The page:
Updated: Nov 3, 2021
Saturday I tuned into the graduation ceremony for the University of Virginia. Many moons ago I donned regalia and walked down that beautiful lawn with thousands of my academic peers to mark the end of my own college life. It was an emotional day. Saying goodbye to a place I had loved for much of my life. Saying hello to a future I yet could not fully imagine. Graduation felt really important and a more than a little overwhelming. Whenever tears flowed or nerves jangled; parents, grandparents, my brother, and legions of cherished friends were there to offer a warm embrace. We were all there together to mark the gravity and exuberance of this moment. Graduation as it should be! Today things are not as they should be. For the class of 2020, in colleges and high schools across America, graduation is just so different. Yes, there are speeches by celebrities, songs played by musical giants, words of wisdom from former Presidents. Lots of cool stuff. And yet.
For the class of 2020, the pomp and circumstance of marching with all your peers towards graduation is just not possible. Some ceremonies are postponed, others are streamed online, still others are having kids walk for their diplomas in auditoriums “filled” with only immediate family and one school administrator. There is no mass celebration, mugging in raucous groups for photographs, dancing the night away at huge parties, or heading to crammed beach houses to “unwind”. Jobs are uncertain. Plans are derailed. This is really hard! The weight of these times caused my college friends and I to “ugly cry” our eyes out as we cheered on graduates (my beloved nephew and cousin included) at the University of Virginia. The intensity of our emotions surprised us, but we rolled with it. Things are not as they should be!
The class of 2020 is launching in an unprecedented time. Cancelled celebrations, unclear opportunities, and lost assumptive worlds. Nothing is clear. No set end point. This takes an enormous emotional toll on the young. So, this month, please check in with your young people. Celebrate them: YES! Cheer them on. Reassure them that the world will once again find a normal rhythm. Encourage them to cherish all they have accomplished, reflect on the things they have learned, and take note of how they have grown. Remind them to stay connected to the people who matter most. Being positive is hugely important, but this year it is not enough.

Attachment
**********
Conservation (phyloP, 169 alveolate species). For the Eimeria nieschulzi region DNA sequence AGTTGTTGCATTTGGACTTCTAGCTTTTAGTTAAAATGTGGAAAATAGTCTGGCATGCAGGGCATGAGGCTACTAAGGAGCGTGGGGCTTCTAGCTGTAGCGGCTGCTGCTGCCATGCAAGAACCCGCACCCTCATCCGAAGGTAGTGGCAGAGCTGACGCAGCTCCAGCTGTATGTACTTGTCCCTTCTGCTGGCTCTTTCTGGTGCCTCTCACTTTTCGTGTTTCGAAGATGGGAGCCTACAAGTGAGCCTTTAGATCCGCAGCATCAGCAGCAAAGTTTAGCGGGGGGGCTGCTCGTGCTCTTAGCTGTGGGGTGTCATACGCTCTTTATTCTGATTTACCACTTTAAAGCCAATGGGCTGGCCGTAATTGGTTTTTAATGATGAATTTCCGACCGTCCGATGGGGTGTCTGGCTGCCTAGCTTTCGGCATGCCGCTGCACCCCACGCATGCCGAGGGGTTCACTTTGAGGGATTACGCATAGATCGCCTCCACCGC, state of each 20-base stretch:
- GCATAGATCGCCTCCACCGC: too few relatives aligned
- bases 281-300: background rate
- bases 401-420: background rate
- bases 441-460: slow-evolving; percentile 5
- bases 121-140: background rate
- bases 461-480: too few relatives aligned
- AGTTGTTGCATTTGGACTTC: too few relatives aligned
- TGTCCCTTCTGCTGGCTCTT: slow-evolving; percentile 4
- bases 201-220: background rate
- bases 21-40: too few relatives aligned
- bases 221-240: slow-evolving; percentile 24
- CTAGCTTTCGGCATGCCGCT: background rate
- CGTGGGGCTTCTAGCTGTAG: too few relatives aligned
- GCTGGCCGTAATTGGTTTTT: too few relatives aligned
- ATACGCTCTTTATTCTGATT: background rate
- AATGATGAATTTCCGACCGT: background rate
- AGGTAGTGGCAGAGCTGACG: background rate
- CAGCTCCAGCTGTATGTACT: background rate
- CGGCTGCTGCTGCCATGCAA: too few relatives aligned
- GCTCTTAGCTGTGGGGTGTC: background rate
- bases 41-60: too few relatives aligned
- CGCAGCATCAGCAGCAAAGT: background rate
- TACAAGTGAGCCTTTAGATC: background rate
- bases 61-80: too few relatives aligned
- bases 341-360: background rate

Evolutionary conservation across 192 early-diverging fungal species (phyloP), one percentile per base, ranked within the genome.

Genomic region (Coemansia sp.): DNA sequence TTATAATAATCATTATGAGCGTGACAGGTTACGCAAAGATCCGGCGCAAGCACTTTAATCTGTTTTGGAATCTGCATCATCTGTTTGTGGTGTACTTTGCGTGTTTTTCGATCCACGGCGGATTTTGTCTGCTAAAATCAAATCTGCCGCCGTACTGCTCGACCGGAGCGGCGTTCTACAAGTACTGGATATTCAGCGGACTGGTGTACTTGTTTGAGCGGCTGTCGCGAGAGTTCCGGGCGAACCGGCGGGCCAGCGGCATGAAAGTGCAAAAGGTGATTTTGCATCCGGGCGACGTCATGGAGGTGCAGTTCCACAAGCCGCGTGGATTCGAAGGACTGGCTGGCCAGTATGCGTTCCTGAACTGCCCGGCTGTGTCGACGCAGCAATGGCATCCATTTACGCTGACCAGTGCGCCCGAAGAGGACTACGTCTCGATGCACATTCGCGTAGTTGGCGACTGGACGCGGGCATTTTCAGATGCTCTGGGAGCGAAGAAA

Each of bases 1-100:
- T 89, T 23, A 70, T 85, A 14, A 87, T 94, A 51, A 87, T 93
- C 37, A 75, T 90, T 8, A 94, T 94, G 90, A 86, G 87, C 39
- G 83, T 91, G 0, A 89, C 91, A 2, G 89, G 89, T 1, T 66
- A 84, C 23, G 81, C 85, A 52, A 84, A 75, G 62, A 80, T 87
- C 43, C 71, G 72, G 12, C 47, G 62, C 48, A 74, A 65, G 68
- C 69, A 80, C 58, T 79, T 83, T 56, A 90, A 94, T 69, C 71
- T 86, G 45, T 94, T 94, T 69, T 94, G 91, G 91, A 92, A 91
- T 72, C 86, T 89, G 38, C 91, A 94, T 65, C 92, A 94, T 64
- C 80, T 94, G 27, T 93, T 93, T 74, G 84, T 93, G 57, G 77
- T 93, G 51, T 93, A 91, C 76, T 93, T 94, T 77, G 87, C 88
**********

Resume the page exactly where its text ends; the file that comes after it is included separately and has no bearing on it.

Many mental health experts, myself included; say the US is on the precipice of an enormous mental health crisis. Anxiety, depression, complicated grief and trauma reactions all threaten. We should not ignore this truth. This year, alongside celebrations of our graduates, we must also validate angry, disappointed, sad and worried parts. Compassionately acknowledge that this IS hard, uncertainty sucks, loneliness hurts, delayed hopes and dreams are deeply upsetting. Tell our graduates and ourselves that it is totally OK to be upset! Wisdom is learning to honestly express the full range of your emotions, share with someone who cares, and find a path towards healing you can authentically follow.
Give your graduates the gift of welcoming ALL their emotional parts. The great news is that the “good stuff” (beauty, joy and love) is so much fuller when we deeply honor the “tough stuff” (anger, sorrow, fear). The pain of one reminds us to cherish the sweetness of the other. All of this can co-exist inside each of us. We can help graduates explore this truth. Let your young people know you are there, with an open heart and no agenda. Together explore the good stuff AND the tough stuff. Word to the wise. Listen. You can’t “fix” this. Listen, care, be present. That’s it. It is enough. Your presence will make a difference! Trust that your graduates will once again shift towards the hope and joy they will surely need to propel them forward in this weird new world order. They can get through this and so can you.
Check in with your graduates
Celebrate the “Good Stuff”
Validate the “Tough Stuff”
Open heart, no agenda
Trust graduates will shift towards hope and joy
Trust that they can do this
You can too!
Finally, remember that sometimes young people will not open up to the people they live with or love the most. This is a normal part of growing up. If your graduate is struggling help them reach out for extra support. Therapists all over this nation are working online. We, at Healing Concepts, LLC, are here to help. If you or your graduate needs a place to safely untangle the inner knots of anxiety, loss, stress, and uncertainty; help is near. Call us today at 610-209-3111. One of our talented, compassionate and creative therapists will be honored to get you started finding your path to healing!
Bonus Share: Click here to enjoy a little music played at the 2020 UVa graduation. I hope it will knock your socks off as it did mine. Wahoowa! Congratulations to all the 2020 Graduates! https://youtu.be/9iL8e1taWt8